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J Infect Chemother. 2013 Jun;19(3):510-6. doi: 10.1007/s10156-013-0593-x. Epub 2013 Apr 7.

Nationwide survey of the development of drug-resistant pathogens in the pediatric field in 2007 and 2010: drug sensitivity of Streptococcus pneumoniae in Japan (second report).

Author information

1
Department of Pediatrics, Hakujikai Memorial Hospital, 5-11-1 Shikahama, Adachi-ku, Tokyo, Japan. tajima@hakujikai.org

Abstract

We previously conducted nationwide surveillance of Streptococcus pneumoniae in 2000-2001 (period 1) and 2004 (period 2) and reported the findings. Subsequent surveillance surveys conducted in 2007 (period 3) and 2010 (period 4) are now reported. Bacterial strains were clinically isolated from children with meningitis, sepsis, and respiratory tract infections at 27 hospitals participating in the Drug-Resistant Pathogen Surveillance Group in Pediatric Infectious Disease. Twenty-one drugs were investigated for 283 isolated strains in period 3, and 24 drugs were investigated for 459 strains in period 4. In period 3, 43.8 % of strains were penicillin-susceptible S. pneumoniae (PSSP), 52.3 % were penicillin-intermediate S. pneumoniae (PISP), and 3.9 % were penicillin-resistant S. pneumoniae (PRSP). In period 4, the percentages were PSSP 23.1 %, PISP 49.9 %, and PRSP 27.0 %. The resistance rates were 56.2 % and 76.9 %, respectively. Drug sensitivity was best with panipenem, at a minimum inhibitory concentration (MIC)90 ≤0.063 μg/ml in period 3, and with tebipenem (MIC90 ≤ 0.063 μg/ml) in period 4. Patients' background factors related to increased bacterial resistance were investigated, and significant differences were found depending on whether a child had siblings (P = 0.0056) or was a daycare center attendee (P = 0.0195) in period 3, and age category (P = 0.0256) in period 4. No factors were common to both periods 3 and 4. Pneumococcus is a major causative organism of pediatric infectious disease, and we plan to continue conducting surveillance and providing information in the future.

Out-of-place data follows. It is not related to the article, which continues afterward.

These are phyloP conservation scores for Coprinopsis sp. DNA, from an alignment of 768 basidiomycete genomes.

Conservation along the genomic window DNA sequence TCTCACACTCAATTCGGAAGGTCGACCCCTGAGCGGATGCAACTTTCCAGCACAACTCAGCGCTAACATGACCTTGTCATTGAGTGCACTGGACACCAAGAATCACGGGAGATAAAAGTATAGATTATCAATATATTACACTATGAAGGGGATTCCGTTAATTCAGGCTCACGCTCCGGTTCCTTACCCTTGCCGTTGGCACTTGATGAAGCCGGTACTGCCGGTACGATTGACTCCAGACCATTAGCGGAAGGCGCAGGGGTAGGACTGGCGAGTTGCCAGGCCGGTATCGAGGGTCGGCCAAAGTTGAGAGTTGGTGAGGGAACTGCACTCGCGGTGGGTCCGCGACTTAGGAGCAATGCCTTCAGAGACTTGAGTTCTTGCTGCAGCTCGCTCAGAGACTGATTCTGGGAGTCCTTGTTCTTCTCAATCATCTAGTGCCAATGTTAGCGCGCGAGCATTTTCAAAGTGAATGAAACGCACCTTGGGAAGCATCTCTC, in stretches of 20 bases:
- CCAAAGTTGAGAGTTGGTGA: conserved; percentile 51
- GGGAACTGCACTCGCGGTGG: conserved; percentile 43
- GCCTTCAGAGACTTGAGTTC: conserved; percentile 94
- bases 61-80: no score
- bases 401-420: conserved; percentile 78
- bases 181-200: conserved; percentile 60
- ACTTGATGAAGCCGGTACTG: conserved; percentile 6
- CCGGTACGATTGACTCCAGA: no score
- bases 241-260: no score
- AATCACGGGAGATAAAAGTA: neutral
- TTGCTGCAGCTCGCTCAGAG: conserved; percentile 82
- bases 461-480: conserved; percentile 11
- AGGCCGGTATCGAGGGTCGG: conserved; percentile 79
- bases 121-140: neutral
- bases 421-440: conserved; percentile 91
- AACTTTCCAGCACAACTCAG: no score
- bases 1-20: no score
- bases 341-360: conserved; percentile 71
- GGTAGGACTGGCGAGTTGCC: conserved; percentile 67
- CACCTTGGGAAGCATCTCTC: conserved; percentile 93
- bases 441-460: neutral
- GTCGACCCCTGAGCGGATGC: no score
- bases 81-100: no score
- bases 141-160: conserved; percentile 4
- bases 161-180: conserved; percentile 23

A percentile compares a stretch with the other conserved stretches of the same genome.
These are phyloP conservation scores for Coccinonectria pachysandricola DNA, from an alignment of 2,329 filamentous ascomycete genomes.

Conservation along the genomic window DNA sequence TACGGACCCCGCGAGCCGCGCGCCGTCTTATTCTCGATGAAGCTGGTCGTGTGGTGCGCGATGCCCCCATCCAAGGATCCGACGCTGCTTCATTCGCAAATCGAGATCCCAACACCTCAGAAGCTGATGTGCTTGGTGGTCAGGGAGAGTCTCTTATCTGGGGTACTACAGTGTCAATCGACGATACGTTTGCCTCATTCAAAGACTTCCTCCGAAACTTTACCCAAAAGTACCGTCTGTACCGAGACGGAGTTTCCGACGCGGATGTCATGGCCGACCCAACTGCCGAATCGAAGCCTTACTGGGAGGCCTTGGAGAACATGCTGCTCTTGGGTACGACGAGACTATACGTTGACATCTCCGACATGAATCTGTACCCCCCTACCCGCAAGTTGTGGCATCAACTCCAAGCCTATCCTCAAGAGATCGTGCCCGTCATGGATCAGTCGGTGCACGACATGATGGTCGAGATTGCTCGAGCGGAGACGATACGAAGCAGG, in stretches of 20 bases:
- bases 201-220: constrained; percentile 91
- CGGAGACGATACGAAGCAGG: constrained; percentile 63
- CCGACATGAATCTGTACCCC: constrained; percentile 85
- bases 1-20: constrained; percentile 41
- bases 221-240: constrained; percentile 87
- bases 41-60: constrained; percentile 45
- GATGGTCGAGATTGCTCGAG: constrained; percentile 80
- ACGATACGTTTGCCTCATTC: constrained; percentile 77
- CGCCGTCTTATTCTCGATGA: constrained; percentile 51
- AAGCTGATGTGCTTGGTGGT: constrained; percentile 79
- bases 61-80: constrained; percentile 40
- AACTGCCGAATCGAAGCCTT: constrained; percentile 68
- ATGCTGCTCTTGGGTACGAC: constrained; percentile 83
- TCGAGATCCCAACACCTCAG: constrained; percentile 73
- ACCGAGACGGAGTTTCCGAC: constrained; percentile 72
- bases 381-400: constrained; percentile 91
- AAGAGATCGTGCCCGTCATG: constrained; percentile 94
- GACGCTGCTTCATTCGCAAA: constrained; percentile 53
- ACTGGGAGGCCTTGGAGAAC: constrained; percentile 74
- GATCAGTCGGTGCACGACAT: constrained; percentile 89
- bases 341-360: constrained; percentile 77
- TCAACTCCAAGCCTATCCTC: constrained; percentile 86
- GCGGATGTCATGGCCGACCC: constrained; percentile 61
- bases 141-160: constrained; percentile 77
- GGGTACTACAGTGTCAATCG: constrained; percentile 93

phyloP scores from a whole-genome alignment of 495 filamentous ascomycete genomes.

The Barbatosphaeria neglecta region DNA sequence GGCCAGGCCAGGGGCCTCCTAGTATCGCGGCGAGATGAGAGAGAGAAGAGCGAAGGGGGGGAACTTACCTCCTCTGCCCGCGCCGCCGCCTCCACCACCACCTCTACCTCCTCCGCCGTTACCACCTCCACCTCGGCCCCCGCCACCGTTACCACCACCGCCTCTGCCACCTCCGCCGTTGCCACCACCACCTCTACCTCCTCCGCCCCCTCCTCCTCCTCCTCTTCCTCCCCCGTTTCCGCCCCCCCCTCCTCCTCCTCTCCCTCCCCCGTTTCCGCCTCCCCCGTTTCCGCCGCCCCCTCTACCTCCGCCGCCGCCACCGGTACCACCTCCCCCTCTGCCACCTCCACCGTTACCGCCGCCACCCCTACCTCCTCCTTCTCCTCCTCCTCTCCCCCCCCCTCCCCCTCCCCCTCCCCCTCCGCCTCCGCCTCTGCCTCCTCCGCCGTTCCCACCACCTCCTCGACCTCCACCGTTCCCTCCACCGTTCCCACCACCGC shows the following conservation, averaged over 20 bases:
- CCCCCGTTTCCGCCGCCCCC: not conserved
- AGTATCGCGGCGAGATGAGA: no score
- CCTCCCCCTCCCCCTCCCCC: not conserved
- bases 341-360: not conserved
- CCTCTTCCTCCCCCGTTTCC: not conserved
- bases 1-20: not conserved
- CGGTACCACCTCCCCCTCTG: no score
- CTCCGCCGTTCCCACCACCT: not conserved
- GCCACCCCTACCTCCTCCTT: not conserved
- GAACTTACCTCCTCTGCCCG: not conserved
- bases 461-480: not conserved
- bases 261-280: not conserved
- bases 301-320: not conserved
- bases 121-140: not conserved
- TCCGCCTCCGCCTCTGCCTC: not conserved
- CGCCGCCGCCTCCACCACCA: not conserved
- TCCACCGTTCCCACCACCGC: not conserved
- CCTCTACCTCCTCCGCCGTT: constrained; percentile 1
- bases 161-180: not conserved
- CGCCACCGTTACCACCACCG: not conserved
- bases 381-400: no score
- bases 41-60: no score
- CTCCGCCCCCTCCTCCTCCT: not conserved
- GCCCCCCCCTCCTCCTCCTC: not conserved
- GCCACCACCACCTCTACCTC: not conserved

PMID:
23564331
PMCID:
PMC3682105
DOI:
10.1007/s10156-013-0593-x
[Indexed for MEDLINE]
Free PMC Article

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